As part of America’s Best Warranty, Hyundai’s bumper-to-bumper warranty gives drivers the peace of mind that many repairs are covered for a long time to come. However, even the best factory warranties don’t last forever.
In this Hyundai warranty review, we’ll examine Hyundai’s bumper-to-bumper warranty in detail and take a look at some options for extending coverage.
If you’re considering an extended warranty for your Hyundai, check out our review of the best extended warranty companies, then get a few quotes from different providers to find the best deal.
Best for High-Mileage Cars
Hyundai Bumper-to-Bumper Review
Hyundai’s bumper-to-bumper warranty lasts for 5 years/60,000 miles and covers repairs or replacements due to manufacturing defects on almost the entire car. The warranty is also known as the New Vehicle Limited Warranty.
Hyundai’s bumper-to-bumper warranty is exclusionary, which means it lists items not covered to define the plan. The key thing to understand is that the warranty repairs most original Hyundai parts found to be defective in material or workmanship.
Here are some examples of what is not covered by Hyundai’s warranty:
- Normal maintenance services
- Normal wear items (unless covered under limited wear item warranty)
- Vehicles with altered odometers
- Salvaged titles
- Damage from misuse, accident or theft
- Paint scratches and dents
Within the 5-year Hyundai bumper-to-bumper warranty, certain systems have separate coverage terms:
|Audio systems||5 years/60,000 miles for 2015 Equus and for 2016 model-year cars or newer|
|Adjustments||12 months/12,000 miles|
|Air conditioner refrigerant charge||12 months/unlimited mileage|
|Paint||3 years/36,000 miles|
|12V battery||3 years/36,000 miles|
|Wear and tear||12 months/12,000 miles|
You might notice that paint is listed both as an excluded item and an included item. In this case, the paint warranty doesn’t cover chips, scratches or cosmetic damage from the environment. Instead, it covers things like discoloration and fading due to manufacturing defects.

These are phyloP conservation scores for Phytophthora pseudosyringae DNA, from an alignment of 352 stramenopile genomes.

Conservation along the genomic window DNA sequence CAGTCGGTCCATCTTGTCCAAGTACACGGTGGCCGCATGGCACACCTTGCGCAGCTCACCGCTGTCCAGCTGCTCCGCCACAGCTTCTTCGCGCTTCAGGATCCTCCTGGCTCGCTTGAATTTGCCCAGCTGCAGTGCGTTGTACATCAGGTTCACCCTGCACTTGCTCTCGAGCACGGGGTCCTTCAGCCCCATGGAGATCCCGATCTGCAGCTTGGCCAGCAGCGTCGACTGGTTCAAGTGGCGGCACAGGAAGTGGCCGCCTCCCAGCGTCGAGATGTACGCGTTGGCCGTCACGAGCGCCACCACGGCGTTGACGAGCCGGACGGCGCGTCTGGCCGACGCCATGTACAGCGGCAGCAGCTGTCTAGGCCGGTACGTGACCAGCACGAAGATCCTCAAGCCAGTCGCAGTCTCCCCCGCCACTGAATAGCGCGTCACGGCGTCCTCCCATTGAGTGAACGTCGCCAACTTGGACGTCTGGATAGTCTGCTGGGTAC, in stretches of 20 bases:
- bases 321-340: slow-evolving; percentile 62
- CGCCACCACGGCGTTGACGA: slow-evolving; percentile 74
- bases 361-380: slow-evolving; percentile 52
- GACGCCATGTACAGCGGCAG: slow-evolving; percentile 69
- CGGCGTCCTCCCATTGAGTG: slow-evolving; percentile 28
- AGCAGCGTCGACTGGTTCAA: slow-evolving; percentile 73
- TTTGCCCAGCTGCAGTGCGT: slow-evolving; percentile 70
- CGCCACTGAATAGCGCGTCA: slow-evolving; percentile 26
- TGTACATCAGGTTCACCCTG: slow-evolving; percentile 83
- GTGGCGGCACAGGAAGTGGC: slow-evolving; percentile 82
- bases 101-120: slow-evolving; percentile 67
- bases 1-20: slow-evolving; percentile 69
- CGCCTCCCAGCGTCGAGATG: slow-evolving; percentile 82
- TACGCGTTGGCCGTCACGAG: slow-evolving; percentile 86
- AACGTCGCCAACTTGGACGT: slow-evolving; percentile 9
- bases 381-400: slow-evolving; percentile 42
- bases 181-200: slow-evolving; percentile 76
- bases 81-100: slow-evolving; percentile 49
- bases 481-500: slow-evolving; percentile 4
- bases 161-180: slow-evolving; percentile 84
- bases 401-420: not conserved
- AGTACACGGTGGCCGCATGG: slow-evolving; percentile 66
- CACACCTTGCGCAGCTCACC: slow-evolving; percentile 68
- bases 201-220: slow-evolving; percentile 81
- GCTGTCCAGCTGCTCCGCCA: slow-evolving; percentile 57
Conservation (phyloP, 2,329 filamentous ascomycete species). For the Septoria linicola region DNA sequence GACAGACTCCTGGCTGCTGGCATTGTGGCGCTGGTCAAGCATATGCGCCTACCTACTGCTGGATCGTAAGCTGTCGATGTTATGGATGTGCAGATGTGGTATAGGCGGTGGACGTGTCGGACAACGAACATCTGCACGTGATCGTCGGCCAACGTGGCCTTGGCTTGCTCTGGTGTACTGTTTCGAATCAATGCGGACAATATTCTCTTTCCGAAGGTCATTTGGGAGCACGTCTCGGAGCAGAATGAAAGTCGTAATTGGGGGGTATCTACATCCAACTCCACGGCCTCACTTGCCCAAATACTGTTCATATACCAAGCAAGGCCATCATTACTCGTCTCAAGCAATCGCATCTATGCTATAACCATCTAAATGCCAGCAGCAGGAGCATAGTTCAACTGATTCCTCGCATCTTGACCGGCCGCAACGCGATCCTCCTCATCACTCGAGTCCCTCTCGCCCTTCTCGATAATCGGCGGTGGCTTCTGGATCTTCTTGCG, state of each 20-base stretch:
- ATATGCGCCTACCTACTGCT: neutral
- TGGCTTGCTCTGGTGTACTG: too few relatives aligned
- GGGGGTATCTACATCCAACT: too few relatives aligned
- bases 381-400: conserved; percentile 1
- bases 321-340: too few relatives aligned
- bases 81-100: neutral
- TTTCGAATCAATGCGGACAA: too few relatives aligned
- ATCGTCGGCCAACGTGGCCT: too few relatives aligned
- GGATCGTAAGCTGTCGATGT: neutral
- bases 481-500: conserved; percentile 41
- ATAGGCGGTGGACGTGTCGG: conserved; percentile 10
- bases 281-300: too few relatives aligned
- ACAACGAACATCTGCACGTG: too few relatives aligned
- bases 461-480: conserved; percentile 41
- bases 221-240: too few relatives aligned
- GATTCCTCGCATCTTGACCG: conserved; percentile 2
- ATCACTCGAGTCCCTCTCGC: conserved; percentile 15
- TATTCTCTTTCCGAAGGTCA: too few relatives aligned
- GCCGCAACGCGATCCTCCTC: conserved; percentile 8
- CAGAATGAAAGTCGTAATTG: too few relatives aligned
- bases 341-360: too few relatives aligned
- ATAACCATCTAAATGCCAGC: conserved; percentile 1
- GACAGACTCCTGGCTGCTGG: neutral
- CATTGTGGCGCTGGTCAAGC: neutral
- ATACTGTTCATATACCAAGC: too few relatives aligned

Also, not many manufacturers provide a warranty for wear items, so that’s definitely a perk here. Hyundai’s limited warranty covers belts, brake pads, clutch linings, filters, wiper blades and most bulbs.
The warranty will replace a wear item that failed prematurely because of a manufacturing defect. Or, it will replace an item at its first scheduled maintenance service (within the time and mileage limit).
For example, the warranty won’t cover wear items scheduled for replacement at 30,000 miles since it only covers up to 12,000 miles. If a part is scheduled for replacement every six months, the warranty will only cover the first replacement.
Other Parts of Hyundai’s Factory Warranty
Hyundai’s factory warranty coverage is made up of many other parts beyond the bumper-to-bumper warranty. The company is known for its long powertrain warranty that lasts up to 10 years/100,000 miles.
Only a few other brands like Mitsubishi and Kia share this powertrain warranty period. Other warranties cover rust holes in body panels, emission systems and accessories.
|Powertrain||10 years/100,000 miles (5 years/60,000 miles for subsequent owners)|
|Hybrid and electric vehicle system||10 years/100,000 miles|
|Hybrid battery for 2012 to 2019 vehicles||Lifetime warranty (10 years/100,000 miles for subsequent owners)|
|Anti-perforation||7 years/unlimited miles|
|Federal emissions||5 years/60,000 or 8 years/80,000 miles depending on part|
|California emissions||5 years/60,000 miles, 7 years/70,000 miles or 8 years/80,000 miles depending on part|
|Replacement parts||12 months/12,000 miles|
|Accessories||12 months/unlimited mileage|
|Roadside assistance||5 years/unlimited mileage|
Replacement parts and accessories are warranted from the time of installation. For example, a Hyundai accessory like a sport pedal or interior ambient lighting kit would have 12 months of coverage even if the car was already five years old.
Does Hyundai’s Bumper-to-Bumper Warranty Transfer?
Yes, the Hyundai bumper-to-bumper warranty is fully transferable to a secondary owner, and transferring the car warranty doesn’t require a fee. However, be aware that Hyundai’s powertrain warranty does not fully transfer.
While the original owner receives 10 years/100,000 miles of Hyundai powertrain coverage, secondary owners only get 5 years/60,000 miles.
If you are unsure if your car is still under warranty, you can do a Hyundai warranty check by VIN on the MyHyundai website. Hyundai used to offer the full powertrain warranty if a car was transferred to immediate family members, but that policy ended back in 2004.
CPO Hyundai Bumper-to-Bumper Warranty
Hyundai’s Certified Pre-Owned (CPO) program puts eligible cars through a 173-point inspection. Because of that, these vehicles also come with an enhanced warranty.